An incidental note at the bottom of a wildlife article covering the culling of badgers in the UK newspaper the Daily Telegraph could have explosive results for the energy industry.
According to the addendum, a measly four paragraphs in length, the National Grid — the country’s electric grid operator — has reported that wind energy produced 23,700 gigawatt-hours (GWh) of power, requiring only 22 GWh of power from fossil fueled stations to fill the gaps: that is less than a thousandth of wind’s output, and ironically, less than a tenth of what was needed to back up conventional fossil fueled power stations.
The figures were similarly impressive when looking at emissions. According to the National Grid, wind saved nearly 11 million tonnes of carbon dioxide over the period accounted for (April 2011 through to September 2012) and required only 8,800 tonnes of carbon dioxide emissions to be released as backup, measuring in at only 0.081%.
There is no easy information available on the National Grid website to confirm these figures referenced in the Daily Telegraph article, and furthermore the paper’s final sentence — “Not surprisingly, given these figures, no new fossil‑fuel power station has been built to provide back‑up for wind farms, and none is in prospect” — seems to be in direct contradiction to a BBC News story published this week, reporting that two diesel power stations are planned to compensate for fluctuations in green energy.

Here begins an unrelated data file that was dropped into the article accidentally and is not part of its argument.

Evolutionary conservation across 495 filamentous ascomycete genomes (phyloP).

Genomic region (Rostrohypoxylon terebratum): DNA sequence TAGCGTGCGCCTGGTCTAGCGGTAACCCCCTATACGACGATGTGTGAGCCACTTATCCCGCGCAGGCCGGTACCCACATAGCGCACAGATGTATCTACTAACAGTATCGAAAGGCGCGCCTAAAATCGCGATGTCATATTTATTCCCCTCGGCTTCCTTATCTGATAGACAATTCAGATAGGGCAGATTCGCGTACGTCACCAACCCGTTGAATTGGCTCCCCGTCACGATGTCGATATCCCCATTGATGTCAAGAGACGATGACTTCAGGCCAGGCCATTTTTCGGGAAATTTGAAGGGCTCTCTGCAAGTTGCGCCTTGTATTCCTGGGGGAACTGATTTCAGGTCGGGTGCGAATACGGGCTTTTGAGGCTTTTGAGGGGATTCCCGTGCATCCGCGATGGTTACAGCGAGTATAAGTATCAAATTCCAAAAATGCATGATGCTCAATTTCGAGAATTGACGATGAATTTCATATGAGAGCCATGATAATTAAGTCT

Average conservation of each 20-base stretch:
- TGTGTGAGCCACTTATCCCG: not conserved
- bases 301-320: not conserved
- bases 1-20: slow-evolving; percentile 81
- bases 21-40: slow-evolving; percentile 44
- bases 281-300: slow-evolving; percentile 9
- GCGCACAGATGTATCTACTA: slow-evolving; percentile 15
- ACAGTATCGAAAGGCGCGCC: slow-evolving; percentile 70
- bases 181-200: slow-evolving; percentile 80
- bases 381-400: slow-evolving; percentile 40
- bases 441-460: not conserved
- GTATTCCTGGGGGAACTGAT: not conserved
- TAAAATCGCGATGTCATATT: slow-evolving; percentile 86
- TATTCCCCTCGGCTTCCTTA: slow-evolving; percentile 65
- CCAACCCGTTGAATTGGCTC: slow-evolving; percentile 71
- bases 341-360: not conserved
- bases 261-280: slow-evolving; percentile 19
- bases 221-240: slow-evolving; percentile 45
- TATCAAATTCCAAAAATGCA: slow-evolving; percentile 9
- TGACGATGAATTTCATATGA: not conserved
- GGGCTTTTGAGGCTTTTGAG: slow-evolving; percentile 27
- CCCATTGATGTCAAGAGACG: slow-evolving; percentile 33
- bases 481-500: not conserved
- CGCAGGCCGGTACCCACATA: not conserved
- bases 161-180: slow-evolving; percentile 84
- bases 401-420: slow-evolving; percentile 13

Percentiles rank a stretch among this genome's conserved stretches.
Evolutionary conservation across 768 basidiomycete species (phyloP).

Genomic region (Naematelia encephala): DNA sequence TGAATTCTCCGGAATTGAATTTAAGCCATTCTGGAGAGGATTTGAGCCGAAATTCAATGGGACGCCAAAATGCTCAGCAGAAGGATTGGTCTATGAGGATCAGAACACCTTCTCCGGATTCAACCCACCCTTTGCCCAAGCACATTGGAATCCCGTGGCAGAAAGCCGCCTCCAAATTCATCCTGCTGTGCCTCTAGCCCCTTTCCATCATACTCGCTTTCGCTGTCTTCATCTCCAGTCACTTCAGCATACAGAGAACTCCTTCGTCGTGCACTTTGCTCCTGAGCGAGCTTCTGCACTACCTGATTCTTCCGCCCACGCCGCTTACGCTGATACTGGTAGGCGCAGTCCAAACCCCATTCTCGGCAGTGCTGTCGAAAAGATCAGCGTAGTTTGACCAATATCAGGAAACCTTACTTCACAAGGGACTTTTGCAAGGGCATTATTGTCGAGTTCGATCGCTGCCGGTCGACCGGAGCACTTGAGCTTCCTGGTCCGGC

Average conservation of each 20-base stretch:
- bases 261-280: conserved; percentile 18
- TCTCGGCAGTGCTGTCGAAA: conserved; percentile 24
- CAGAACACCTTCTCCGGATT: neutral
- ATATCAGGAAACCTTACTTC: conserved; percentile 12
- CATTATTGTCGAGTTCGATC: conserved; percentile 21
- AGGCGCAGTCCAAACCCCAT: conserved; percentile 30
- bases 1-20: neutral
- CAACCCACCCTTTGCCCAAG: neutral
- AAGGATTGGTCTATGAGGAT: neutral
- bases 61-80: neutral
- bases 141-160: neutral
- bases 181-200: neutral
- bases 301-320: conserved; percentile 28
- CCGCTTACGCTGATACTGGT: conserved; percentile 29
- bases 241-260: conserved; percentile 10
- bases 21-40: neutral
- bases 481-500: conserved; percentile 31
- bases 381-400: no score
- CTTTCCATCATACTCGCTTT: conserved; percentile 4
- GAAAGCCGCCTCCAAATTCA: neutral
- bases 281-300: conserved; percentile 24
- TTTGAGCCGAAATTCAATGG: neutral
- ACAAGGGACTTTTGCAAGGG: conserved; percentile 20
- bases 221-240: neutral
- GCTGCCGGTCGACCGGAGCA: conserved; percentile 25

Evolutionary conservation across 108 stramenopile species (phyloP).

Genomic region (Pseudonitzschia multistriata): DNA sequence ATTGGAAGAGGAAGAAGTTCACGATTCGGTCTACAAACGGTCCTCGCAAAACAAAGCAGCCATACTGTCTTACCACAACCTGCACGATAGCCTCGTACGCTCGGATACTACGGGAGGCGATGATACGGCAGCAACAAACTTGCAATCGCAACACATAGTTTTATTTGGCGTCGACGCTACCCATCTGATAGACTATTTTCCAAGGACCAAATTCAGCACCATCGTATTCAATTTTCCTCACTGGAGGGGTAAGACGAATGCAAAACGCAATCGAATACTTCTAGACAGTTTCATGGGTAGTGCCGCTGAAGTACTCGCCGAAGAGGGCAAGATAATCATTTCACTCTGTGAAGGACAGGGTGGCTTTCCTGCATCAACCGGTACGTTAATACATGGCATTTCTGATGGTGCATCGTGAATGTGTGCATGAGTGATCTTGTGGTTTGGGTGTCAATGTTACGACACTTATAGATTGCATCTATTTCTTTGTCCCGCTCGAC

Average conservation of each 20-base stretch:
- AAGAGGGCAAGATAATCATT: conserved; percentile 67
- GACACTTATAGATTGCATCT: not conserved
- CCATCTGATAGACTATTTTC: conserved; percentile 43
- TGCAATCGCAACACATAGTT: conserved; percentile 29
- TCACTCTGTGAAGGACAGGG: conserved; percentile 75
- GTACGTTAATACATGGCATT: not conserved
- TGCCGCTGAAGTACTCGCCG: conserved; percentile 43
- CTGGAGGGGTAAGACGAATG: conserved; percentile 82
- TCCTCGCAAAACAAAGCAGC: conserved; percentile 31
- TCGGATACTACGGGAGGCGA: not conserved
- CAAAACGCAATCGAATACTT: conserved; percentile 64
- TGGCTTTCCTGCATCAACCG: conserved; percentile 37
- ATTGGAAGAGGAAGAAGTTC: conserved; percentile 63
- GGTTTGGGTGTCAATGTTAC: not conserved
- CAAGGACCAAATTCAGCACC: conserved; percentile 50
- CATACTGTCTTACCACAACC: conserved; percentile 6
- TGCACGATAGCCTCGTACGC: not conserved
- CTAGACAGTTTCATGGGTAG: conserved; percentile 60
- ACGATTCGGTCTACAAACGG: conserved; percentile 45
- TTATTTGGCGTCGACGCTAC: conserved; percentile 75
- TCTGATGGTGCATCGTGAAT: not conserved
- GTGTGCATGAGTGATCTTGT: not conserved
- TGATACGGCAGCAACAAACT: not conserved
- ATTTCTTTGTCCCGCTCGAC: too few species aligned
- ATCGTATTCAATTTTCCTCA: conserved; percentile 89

According to the article, Green Frog Power received planning permission last year to build its diesel power station in Plymouth, while Fulcrum Power has made an application for a similar power station in Plymouth, as well. Unsurprisingly, given the current climate surrounding the energy industry, both companies said that they support renewable energy.